URBANA — A Rantoul man who admitted having cannabis intended for sale in his home in 2009 has been sentenced to 15 years in prison.
Champaign County Judge Heidi Ladd sentenced David Williams, 35, who listed an address in the 300 block of North High Street, on Wednesday. He had pleaded guilty in late February to possession with intent to deliver cannabis, admitting that he had almost 11 pounds of cannabis in his home on May 1, 2009.
Rantoul police found the cannabis during a court-ordered search.
To aggravate Williams' sentence, Assistant State's Attorney Dan Clifton had Rantoul police Sgt. Marcus Beach testify about controlled buys of cocaine that police had made from Williams prior to the search.
Beach said Williams admitted to police that for about 18 months before his arrest he was bringing as much as 1 to 2 pounds of cannabis and up to 4 ounces of cocaine to his home for sale.
On the day of the search, in addition to the cannabis, police found 14.6 grams of powder and crack cocaine, Beach said.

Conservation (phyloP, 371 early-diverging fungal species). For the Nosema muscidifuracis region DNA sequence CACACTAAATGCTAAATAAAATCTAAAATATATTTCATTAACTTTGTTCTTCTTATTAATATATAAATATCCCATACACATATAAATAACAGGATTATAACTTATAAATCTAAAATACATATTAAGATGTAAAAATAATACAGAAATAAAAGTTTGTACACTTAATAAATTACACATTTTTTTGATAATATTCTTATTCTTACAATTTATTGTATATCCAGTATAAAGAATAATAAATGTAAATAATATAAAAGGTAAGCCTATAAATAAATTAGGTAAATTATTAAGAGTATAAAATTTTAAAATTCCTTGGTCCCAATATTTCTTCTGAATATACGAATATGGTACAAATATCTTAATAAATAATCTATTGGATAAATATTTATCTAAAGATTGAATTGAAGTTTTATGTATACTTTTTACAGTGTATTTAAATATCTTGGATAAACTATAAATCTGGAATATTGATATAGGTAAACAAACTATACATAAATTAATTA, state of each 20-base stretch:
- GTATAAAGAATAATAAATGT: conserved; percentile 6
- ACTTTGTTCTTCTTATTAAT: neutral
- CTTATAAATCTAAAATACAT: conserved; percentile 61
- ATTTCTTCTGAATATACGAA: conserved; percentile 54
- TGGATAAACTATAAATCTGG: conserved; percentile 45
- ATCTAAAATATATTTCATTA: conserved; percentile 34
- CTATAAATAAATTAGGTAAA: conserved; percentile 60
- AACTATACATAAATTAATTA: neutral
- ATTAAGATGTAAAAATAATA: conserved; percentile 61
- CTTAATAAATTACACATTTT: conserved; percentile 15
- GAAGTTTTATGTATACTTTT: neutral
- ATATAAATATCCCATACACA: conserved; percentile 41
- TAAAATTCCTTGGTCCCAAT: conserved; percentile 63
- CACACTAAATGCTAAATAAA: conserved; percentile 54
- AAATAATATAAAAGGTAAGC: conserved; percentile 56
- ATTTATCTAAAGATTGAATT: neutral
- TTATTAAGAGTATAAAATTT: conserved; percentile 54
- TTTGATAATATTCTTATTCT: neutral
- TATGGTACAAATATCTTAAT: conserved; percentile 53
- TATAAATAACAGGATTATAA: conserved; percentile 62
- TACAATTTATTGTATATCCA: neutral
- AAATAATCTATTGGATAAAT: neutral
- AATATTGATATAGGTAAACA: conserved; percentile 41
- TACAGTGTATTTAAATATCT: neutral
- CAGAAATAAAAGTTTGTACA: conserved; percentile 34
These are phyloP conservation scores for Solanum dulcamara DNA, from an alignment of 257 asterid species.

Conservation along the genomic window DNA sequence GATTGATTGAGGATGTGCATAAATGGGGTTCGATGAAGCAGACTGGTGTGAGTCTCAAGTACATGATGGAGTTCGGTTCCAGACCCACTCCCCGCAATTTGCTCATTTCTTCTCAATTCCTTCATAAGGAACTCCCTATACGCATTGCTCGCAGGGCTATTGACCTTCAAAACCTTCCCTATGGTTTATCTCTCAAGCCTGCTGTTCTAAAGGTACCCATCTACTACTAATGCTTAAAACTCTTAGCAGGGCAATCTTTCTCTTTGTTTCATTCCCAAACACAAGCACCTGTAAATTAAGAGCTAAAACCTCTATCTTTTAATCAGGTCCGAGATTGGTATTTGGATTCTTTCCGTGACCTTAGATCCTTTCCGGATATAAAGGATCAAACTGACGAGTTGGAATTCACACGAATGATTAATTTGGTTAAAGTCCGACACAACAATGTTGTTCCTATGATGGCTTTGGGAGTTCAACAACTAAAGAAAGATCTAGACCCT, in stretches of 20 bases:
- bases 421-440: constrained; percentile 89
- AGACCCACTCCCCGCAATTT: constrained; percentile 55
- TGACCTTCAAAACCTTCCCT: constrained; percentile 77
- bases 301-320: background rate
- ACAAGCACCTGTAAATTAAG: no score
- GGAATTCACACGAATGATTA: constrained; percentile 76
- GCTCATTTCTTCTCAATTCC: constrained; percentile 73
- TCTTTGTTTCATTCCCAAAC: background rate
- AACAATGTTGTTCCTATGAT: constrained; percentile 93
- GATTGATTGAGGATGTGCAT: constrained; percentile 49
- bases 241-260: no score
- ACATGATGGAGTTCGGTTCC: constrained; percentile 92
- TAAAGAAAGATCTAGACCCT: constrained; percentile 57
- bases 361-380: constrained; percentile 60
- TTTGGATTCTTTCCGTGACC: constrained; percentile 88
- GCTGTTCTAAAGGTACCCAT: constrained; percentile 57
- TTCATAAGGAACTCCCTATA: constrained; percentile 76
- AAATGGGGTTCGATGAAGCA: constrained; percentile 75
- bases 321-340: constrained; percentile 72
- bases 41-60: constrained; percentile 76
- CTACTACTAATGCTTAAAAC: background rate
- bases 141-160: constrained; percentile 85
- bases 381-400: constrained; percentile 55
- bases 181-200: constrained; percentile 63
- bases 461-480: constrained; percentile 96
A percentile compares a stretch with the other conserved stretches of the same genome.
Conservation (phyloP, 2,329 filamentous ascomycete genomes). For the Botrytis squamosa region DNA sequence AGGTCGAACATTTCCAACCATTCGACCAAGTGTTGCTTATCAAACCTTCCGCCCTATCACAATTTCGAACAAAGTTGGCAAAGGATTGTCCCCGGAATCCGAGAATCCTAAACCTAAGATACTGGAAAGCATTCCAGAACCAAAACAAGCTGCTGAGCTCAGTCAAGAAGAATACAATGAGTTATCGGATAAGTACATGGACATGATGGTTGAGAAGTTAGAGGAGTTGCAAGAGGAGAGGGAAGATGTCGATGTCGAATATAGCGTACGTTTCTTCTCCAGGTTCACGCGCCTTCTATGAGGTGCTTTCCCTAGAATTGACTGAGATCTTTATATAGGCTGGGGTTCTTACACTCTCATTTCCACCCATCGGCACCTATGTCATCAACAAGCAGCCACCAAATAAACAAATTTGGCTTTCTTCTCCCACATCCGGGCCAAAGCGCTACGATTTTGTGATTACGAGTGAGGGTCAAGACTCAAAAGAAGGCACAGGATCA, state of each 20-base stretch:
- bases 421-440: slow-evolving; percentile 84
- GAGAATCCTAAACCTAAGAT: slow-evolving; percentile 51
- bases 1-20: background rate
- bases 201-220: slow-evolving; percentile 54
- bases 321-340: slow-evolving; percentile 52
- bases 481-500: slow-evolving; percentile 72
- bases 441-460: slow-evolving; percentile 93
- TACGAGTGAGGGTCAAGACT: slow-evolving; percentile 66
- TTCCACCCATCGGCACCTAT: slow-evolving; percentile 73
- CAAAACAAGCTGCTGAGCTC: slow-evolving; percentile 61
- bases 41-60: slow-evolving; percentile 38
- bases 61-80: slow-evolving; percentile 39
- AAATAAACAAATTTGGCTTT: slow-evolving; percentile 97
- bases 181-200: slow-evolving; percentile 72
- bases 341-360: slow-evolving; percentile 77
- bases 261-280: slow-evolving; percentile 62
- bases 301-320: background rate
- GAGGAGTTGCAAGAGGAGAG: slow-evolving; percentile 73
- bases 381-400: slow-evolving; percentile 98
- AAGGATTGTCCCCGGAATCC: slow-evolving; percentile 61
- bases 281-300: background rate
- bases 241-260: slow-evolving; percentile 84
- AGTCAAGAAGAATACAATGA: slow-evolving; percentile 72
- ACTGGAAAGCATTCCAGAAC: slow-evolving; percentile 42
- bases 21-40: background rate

Clifton said since 1995, Williams had prior convictions for possession with intent to deliver a controlled substance, possession of a controlled substance, possession of cannabis, driving under the influence, driving under revocation, and domestic battery.
Clifton recommended a sentence of 15 years in prison on the Class 1 felony even though Ladd could have doubled that given Williams' prior record. Williams' attorney, Neill Schurter of Rantoul asked for a sentence closer to the minimum of four years in prison or boot camp.
Williams testified that he had raised his 17-year-old son alone since the boy was 2 but sent him to live with his mother about a year ago in the wake of his criminal charges. He has a younger child whom he also supports. Williams also testified he had a good job at Rantoul Products, which he lost when the factory shut down in 2007.
Clifton said the sentence is Williams' first trip to the penitentiary.
In addition to the prison sentence, Ladd ordered Williams to pay a $10,000 street value fine and a $2,000 mandatory assessment.